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What Are Gas Fireplace Logs Made Of?

Gas fireplace logs are primarily made of either refractory ceramic, ceramic fibers, or refractory cement. They are designed to resemble real wood, and they also happen to be fire-resistant. To make the logs look as realistic as possible, they are made using actual wood molds.

These logs are also designed to last for years, with most of them not needing replacing for 2 to 5 years. Gas fireplace logs can also be installed in traditional wood fireplaces.

All three types of gas fireplace logs are designed to be as realistic looking as possible. However, subtle differences play a role in determining the kind of gas logs right for you.

Ceramic Fiber Logs

When it comes to buying gas logs, ceramic fiber logs are usually cheaper than the rest. 

Compared to other logs, they are light in weight. However, one downside is that sometimes they tend to give out an unpleasant odor when being used. 

Refractory Cement Logs

These logs are made from a mixture of cement. Because of that, quality ranges from one manufacturer to another, with both cheap and very expensive options being available. 

The difference? The high-quality logs tend to look realistic if you are going for that authentic traditional wood-looking fireplace. 

Since these logs are made of cement, they are likely to crack over time—especially when exposed to high temperatures. 

This means that they are not as long-lasting as you would want your gas logs to last. 

Refractory Ceramic Gas Logs

Ceramic gas logs are made from mixing ceramic and cement. Such logs tend to give off more heat than ceramic fiber and refractory cement logs. 

They also last longer mainly because the material can withstand even the highest of temperatures without cracking. These logs can be in either vented or ventless fireplaces. 

The only thing you need to prepare for if you purchase these logs is the change in color over time. Before that happens, however, you can be sure that they will have served you for a long time. 

One thing that is common with all types of gas logs is that they are mostly for aesthetic appeal rather than for warmth.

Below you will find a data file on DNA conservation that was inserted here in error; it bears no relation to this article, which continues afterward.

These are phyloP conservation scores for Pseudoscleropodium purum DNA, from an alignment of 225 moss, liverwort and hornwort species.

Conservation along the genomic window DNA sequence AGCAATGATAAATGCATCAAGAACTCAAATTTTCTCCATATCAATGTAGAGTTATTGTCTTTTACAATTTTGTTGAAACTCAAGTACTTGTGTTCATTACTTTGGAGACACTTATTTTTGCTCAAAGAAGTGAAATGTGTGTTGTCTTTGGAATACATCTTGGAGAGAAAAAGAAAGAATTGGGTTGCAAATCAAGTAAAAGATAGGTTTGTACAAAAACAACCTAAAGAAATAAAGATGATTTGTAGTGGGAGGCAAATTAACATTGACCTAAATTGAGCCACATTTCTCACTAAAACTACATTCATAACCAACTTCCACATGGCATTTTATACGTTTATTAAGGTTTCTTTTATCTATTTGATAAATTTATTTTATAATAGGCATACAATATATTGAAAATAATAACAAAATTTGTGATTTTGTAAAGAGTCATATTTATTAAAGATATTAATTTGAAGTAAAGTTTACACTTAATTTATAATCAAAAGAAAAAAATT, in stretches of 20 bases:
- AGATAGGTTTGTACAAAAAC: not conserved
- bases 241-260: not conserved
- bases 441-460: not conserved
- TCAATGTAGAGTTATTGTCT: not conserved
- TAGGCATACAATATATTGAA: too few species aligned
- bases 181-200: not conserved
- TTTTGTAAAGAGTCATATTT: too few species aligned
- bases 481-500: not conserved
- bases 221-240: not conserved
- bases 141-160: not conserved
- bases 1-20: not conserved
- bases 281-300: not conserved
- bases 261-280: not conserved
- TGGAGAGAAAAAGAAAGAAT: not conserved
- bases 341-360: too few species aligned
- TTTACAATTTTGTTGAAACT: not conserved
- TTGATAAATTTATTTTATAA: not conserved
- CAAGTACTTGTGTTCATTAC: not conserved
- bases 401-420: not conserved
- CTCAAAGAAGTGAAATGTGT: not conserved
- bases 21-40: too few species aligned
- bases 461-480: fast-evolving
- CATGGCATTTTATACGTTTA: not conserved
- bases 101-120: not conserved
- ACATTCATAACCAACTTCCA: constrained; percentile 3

They, however, do emit heat but not in the same intensity as traditional built-in gas fireplaces. Most of the heat generated, just like with a wood-burning fireplace, goes up the chimney. 

At the end of the day, however, they are cheaper in the long run when compared to using a wood-burning fireplace. 

When choosing the gas logs for your fireplace, you might want to consider the styles of gas logs that exist. Gas logs fall under two categories: vented and ventless gas logs. 

Types of Gas Logs

Vented Gas Logs

These gas logs are designed to be used in a traditional wood-burning fireplace that has a fully functioning chimney. Such logs serve as a great replacement for wood logs. 

They feature realistic detailing meant to resemble real wood logs. They also produce golden flames like the ones produced by a wood fire. 

Vented gas logs cannot be used where there is no operational chimney. The chimney damper also needs to stay open every time.

If the damper is not kept open, it could lead to a buildup of carbon monoxide. Such logs are not the most efficient heat sources if you are buying them for warming purposes.

Since the chimney damper stays open, most of the heat the logs produce is lost through the chimney. 

Ventless Gas Logs

As the name suggests, such gas logs don’t require a functioning chimney with them. They are designed to produce smokeless and clean flames. They burn well since there are no harmful combustion gases produced in the end. 

The flames produced are smaller and tend to be blue in color. While the logs can still give the illusion of a realistic fireplace, the flames are not large enough or as authentic as those produced by vented gas logs.